>Quoth Cape Dweller <usenet@ciotog.net>:
>...
>> I had a "friend" like that - she'd litter in a cafeteria because
>> it was someones job to clean it up, shove library books back onto
>> shelves wherever she pleased (even though they have tables where
>> you can put books to be reshelved by staff), etc. I had a hard
>> time showing sympathy for her when something didn't turn out
>> right.
>
>*nod* I had a former friend like that, so I know what it's like.

I hate people who do that. Look, the dustbin is just a few steps
away, move your sorry ass over there?
Anonymous
June 14, 2005 7:40:47 AM

Archived from groups: rec.games.computer.ultima.dragons (More info?)

Saint George's Dragon wrote:

> Depending on what you mean by littering that sounds malicious. I mean just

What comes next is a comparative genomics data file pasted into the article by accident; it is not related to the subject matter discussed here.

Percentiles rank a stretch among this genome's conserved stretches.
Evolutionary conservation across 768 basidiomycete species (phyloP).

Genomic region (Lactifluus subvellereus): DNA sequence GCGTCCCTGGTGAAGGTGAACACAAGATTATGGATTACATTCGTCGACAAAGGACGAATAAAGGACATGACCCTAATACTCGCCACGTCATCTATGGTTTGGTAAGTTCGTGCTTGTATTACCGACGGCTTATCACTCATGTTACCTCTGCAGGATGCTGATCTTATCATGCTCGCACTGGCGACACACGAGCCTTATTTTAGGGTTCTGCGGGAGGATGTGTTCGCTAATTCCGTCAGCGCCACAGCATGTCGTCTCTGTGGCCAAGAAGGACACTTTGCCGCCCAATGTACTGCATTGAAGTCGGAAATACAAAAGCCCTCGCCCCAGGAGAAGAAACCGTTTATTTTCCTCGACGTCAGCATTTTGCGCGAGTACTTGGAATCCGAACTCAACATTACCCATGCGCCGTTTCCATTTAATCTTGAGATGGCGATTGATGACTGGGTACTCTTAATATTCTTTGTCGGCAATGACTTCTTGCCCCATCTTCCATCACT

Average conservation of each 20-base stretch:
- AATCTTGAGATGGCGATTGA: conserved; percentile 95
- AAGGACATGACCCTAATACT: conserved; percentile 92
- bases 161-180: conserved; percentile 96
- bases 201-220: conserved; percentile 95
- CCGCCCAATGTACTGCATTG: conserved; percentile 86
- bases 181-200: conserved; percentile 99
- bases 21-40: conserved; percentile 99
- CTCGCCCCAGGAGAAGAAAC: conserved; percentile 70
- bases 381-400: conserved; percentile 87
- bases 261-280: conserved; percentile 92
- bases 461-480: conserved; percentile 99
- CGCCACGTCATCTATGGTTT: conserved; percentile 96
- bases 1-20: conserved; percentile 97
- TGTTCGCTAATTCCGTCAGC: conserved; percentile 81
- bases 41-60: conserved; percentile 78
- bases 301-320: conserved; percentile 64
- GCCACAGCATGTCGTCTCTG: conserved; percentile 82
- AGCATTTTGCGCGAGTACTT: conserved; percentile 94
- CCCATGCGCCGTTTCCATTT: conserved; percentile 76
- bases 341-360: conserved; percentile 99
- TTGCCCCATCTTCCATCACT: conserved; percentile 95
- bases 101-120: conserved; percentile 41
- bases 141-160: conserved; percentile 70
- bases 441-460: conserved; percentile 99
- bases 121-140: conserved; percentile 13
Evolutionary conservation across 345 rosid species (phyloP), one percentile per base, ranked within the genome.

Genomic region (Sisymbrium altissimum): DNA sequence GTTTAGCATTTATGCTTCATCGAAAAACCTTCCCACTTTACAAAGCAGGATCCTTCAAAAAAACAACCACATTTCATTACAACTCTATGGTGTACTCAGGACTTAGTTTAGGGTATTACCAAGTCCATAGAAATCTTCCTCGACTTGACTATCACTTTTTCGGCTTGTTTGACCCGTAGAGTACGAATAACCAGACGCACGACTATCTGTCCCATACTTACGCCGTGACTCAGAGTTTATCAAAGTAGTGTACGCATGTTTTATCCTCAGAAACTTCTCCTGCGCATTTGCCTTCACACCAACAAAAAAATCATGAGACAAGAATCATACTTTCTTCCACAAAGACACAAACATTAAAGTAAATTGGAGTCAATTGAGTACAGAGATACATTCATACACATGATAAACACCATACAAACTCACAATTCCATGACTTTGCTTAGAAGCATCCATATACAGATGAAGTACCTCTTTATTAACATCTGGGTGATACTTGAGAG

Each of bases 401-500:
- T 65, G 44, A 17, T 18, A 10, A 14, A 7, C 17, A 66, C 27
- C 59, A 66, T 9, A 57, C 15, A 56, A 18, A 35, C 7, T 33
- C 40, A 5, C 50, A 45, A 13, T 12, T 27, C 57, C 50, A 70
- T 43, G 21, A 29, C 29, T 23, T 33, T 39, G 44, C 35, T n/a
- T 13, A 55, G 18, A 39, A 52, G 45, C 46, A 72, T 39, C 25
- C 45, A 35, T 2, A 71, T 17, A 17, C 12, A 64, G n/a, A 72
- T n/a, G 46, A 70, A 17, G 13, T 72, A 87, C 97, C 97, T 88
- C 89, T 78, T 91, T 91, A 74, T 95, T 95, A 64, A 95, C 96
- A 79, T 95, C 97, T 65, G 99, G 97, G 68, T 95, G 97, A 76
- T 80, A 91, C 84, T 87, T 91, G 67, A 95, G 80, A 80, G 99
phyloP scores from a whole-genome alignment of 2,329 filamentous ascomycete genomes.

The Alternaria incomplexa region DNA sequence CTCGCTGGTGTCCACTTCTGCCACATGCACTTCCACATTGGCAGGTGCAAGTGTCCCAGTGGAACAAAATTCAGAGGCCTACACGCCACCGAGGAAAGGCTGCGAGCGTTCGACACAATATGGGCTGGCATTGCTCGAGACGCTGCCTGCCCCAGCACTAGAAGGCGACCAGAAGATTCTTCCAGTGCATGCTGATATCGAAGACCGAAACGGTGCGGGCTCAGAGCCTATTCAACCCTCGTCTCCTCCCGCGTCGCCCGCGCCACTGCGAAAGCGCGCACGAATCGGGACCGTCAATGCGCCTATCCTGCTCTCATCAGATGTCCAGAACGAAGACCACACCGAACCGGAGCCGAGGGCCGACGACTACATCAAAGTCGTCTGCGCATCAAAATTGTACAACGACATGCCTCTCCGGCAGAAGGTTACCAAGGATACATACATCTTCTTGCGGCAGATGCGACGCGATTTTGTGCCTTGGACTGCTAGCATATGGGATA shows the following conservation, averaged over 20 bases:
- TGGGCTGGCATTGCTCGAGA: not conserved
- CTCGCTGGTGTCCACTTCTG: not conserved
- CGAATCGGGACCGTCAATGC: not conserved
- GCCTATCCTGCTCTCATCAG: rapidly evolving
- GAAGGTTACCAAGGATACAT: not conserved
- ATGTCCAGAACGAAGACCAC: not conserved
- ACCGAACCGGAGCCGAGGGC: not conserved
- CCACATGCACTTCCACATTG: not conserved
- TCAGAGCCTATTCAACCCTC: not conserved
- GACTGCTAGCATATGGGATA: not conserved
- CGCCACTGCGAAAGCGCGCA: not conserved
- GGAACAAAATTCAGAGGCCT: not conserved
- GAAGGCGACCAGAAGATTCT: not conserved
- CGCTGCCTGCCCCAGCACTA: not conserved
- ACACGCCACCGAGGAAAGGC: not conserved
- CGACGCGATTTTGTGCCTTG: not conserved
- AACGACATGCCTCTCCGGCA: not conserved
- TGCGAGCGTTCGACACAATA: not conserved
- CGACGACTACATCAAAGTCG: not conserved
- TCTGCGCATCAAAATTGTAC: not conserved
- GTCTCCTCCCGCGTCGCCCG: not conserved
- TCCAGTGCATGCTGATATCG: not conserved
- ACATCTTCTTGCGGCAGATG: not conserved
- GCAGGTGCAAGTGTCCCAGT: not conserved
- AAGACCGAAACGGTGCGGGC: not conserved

> leaving your stuff on the table after you finish eating is pretty lazy,
> but then to go to the trouble of dropping it on the floor that would be
> mean.

Well, let's say she was eating something where each morsel is individually
wrapped. She the type who would unwrap each piece and drop the wrapper on
the floor.

> Not dumping the stuff in the garbage yourself is to my mind hard to
> justify, but makes some sense if you can not easily find the garbage
> yourself (my dad tried to do this at the movie theatre when we went to see
> Revenge of the Sith).

How did your dad get into the projector room, and then how did he get the
film reel off the projector?

> As far as I can tell a misshelved book would likely remain
> lost until the next time the books are moved because I do not think the
> library staff bother to systematically check the ordering of the books.

Unless someone virtuous notices that there's a misshelved book and
corrects the error, which I've known some people to do.

--
Cape Dweller Dragon
Remember, I've got a debt to pay. It's about quantity, not quality.
!